With this post to our Local History Room weblog, we continue our series on a pair of sensational deaths that occurred in Pekin, Illinois, during the Prohibition Era. The Local History Room columns in this series, entitled “The Third Degree,” originally ran in the Saturday Pekin Daily Times from Sept. 15, 2012, to March 2, 2013.
THE THIRD DEGREE
By Jared Olar
Martin Virant and the third degree
On Aug. 31, 1932, Tazewell County Coroner A. E. Allen held an inquest into the death of Lewis P. Nelan of East Peoria. At the inquest, the coroner’s jury heard testimony that on Aug. 27, Nelan had gone to the East Peoria speakeasy of John Petje, where he and Petje quarreled and fought.
According to the testimony, Petje struck Nelan on the head with an iron bar, knocking him unconscious. Mistakenly believing that Nelan was dead, Petje and his companions, Edward Hufeld and George Genseal, placed Nelan on the tracks in the East Peoria railyards so Nelan would be run over and his death appear to be accidental.
The facts of Nelan’s death were sensational enough – but those who attended his inquest were once more appalled and mortified by the testimony that they heard next.
After the coroner’s jury was presented with the reports of the investigators and the testimony and confessions of Petje, Keayes, Hufeld and Genseal, Coroner Allen called Martin Virant of East Peoria to testify.
Virant, a coal miner, was a lodger living above Petje’s speakeasy. Born Nov. 3, 1895, in the Austro-Hungarian Empire, the son of George and Rose Virant, he was an Austrian Army veteran of World War I but had become a U.S. citizen. He had a brother and a sister living in Peoria, as well as siblings in Europe.
In a front page story about the Nelan inquest, the Sept. 1, 1932 Pekin Daily Times reported, “According to the testimony of Deputy Sheriff Fleming, Martin Virnt (sic), who was being detained by the sheriff’s office for questioning, was named by Genseal saying that Virnt was present at the time of the fight and was talking to him.
“Virnt was brought from jail by deputy sheriffs, handcuffed. No warrant had been sworn out for him, but he was believed by the officers to have a knowledge of the fatal quarrel. . . .
“He was told by Coroner Allen that he did not have to testify if he did not want to, and asked if he wanted to say anything, to which he answered, ‘Yes.’
“Virnt appeared nervous and disturbed and at this juncture Attorney J. P. St Verny (sic – St. Cerny), altho not retained by Virnt, asked the witness if he had been threatened, Vrnt (sic) replying that he had been.
“Virnt said he was home the night of the fight, that he had talked to Petji during the evening, but that he went to his room and to bed between 9:30 and 10 o’clock. He said he knew nothing of the fight until the next morning.”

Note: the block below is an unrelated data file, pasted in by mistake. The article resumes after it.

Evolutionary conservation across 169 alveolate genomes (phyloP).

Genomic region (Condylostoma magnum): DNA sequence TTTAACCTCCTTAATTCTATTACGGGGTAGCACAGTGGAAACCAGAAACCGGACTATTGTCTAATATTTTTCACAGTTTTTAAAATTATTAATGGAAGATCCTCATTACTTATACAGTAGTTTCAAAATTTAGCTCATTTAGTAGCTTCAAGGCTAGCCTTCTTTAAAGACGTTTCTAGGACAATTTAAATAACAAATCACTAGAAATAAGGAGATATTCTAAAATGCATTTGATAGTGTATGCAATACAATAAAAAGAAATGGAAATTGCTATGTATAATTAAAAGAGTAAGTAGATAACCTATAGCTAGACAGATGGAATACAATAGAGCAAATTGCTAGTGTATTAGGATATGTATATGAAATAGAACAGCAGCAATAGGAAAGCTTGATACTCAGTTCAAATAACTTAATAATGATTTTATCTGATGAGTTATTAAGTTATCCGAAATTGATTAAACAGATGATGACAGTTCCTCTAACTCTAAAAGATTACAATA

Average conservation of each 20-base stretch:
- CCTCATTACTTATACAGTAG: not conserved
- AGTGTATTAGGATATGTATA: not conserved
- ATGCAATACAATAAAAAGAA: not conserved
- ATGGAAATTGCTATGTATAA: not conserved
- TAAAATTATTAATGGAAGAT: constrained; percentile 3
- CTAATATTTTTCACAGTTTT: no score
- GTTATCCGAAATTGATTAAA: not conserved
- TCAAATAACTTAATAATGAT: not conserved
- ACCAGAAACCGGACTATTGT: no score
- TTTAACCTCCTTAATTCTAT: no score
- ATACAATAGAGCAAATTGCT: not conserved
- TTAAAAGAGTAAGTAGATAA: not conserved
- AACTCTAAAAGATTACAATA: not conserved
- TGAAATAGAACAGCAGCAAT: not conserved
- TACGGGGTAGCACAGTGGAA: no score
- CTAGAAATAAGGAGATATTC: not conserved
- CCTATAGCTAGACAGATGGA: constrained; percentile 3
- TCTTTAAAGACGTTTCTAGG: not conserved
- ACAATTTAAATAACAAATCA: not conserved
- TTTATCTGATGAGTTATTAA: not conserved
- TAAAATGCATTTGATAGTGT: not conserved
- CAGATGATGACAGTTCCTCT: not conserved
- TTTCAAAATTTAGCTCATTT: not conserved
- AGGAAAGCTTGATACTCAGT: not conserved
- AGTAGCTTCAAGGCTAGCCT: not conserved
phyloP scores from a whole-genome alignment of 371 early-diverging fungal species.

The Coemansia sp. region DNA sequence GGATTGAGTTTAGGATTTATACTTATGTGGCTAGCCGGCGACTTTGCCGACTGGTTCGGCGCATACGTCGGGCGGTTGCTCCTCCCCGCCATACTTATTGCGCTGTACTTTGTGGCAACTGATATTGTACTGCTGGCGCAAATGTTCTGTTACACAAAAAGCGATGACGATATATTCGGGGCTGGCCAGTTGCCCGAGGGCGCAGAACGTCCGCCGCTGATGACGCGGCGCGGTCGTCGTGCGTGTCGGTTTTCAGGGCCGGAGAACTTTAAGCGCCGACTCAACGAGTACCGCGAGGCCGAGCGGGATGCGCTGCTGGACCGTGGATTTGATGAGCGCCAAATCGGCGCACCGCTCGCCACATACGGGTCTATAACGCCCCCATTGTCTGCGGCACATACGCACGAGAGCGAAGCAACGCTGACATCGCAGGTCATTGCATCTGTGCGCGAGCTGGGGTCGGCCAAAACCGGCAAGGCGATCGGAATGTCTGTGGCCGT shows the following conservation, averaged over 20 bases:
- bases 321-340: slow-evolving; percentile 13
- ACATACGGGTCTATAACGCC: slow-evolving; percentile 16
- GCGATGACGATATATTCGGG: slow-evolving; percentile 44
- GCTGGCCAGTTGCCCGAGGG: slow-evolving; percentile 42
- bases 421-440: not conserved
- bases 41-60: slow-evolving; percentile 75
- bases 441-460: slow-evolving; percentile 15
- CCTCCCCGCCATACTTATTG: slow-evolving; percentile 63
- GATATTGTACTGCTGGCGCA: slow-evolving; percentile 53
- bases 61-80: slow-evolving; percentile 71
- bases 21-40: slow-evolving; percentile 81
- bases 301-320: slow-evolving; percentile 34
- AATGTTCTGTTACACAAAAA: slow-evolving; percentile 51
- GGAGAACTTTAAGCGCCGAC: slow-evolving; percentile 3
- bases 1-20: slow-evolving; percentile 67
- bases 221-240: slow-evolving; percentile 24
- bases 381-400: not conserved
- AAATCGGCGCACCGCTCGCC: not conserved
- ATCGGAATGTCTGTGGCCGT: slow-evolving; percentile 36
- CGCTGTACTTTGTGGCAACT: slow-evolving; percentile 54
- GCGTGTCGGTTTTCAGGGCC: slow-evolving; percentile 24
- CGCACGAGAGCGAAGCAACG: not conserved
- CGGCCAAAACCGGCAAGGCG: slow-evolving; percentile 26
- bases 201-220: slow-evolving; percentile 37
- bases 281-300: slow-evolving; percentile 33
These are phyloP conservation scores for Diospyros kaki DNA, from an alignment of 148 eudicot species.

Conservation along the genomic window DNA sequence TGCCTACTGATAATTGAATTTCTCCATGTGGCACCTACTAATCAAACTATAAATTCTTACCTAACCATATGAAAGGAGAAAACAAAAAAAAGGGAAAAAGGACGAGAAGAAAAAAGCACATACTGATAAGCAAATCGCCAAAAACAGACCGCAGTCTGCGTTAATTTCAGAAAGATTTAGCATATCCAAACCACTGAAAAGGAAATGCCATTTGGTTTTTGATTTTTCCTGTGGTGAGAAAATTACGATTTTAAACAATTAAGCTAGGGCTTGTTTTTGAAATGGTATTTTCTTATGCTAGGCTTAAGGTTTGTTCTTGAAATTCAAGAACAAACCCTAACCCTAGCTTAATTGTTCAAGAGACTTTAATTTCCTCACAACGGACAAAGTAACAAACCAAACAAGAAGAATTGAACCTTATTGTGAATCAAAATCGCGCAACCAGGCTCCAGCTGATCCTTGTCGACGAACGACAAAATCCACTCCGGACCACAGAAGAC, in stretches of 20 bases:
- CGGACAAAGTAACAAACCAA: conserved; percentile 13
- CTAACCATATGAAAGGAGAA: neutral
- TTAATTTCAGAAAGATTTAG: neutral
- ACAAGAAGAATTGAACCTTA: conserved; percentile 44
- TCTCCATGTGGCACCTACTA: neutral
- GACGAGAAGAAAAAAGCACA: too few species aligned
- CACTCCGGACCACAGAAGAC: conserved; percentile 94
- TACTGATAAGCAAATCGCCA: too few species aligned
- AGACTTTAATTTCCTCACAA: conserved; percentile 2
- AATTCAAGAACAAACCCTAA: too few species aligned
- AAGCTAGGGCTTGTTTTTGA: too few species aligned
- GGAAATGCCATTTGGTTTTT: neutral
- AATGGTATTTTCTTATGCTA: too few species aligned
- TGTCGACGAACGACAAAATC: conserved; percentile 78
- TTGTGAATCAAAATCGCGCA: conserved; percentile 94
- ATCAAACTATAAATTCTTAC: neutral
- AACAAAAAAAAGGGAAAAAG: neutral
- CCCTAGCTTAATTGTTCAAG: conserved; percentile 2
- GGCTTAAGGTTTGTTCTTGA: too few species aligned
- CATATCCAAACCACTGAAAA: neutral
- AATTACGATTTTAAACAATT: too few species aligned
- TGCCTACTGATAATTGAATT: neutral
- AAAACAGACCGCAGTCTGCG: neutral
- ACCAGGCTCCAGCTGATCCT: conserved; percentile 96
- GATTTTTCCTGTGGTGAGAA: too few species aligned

To learn why Virant “appeared nervous and disturbed” and who he said had threatened him, we will quote the transcript of Virant’s testimony that was published in full on the front page of the Sept. 6, 1932 Pekin Daily Times and the front page of the Sept. 17, 1932 Peoria Journal.
Virant said, “I’m not afraid to die and I am not afraid to tell the truth. I fight four years in the trenches in the World war in the Austrian army and I see much and I not afraid to die. After the war there was nothing to do there so I decide to try here. But I got too much beating last night I tell you, they pretty nearly kill me!
“Coroner Allen: Who beat you?
“A – One officer and then another.
“Q – Where were you when they beat you?
“A – In the city hall in Pekin. I am not afraid to show the people. I look you in the eye and tell the truth. They push me, hit me in the head and slap me and I think they have broken two ribs.
“(At this point he stood up and started to pull up his shirt to show his body bruises. The coroner advised that this was not necessary.) The witness continues:
“They hit me on the ear (pointing to right ear which was swollen) they hit me on the head (showing blood on shirt).
“Q – Did more than one beat you?
“A – Yes, they beat and shoved me across the room, and Mr. Skinner (pointing to him) knocked me down and kicked me and stepped on my neck.
(Note: Skinner was a big man, more than 6 feet tall and heavy, weighing more than 250 pounds, while Virant was about 5 feet 7, weighing 150 pounds.)
“Q – What did they say to you?
“A – Nobody said a word, no nothing.
“Q – Did you fight the officers?
“A – No. Somebody kick me and somebody slap me.
“Q – They were trying to make you talk?
“A – I cannot talk and they call me a damn liar and then they knock me down. They kick me again. I am ashamed for the American people. I tell you it is a shame for the City of Pekin – a shame to treat anybody like that. I am a foreigner but I have my citizen’s papers and I am citizen of America and I think I have as much right as you fellows as American people.”
Virant wanted to continue testifying about the torture he had endured at the hands of Deputy Charles O. Skinner and Deputy Ernest L. Fleming, but because Allen concluded that Virant knew nothing about Nelan’s murder, he sent Virant back to the county jail, expecting Sheriff James J. Crosby to release him.
Skinner and Deputy Hardy Garber took Virant back to the jail, placing him in Cell 11.
The next day, Virant was found dead in his cell – hanging by his own belt strap.
Next week: A hanging in Cell 11 — Crime and Cover-up at the County Jail.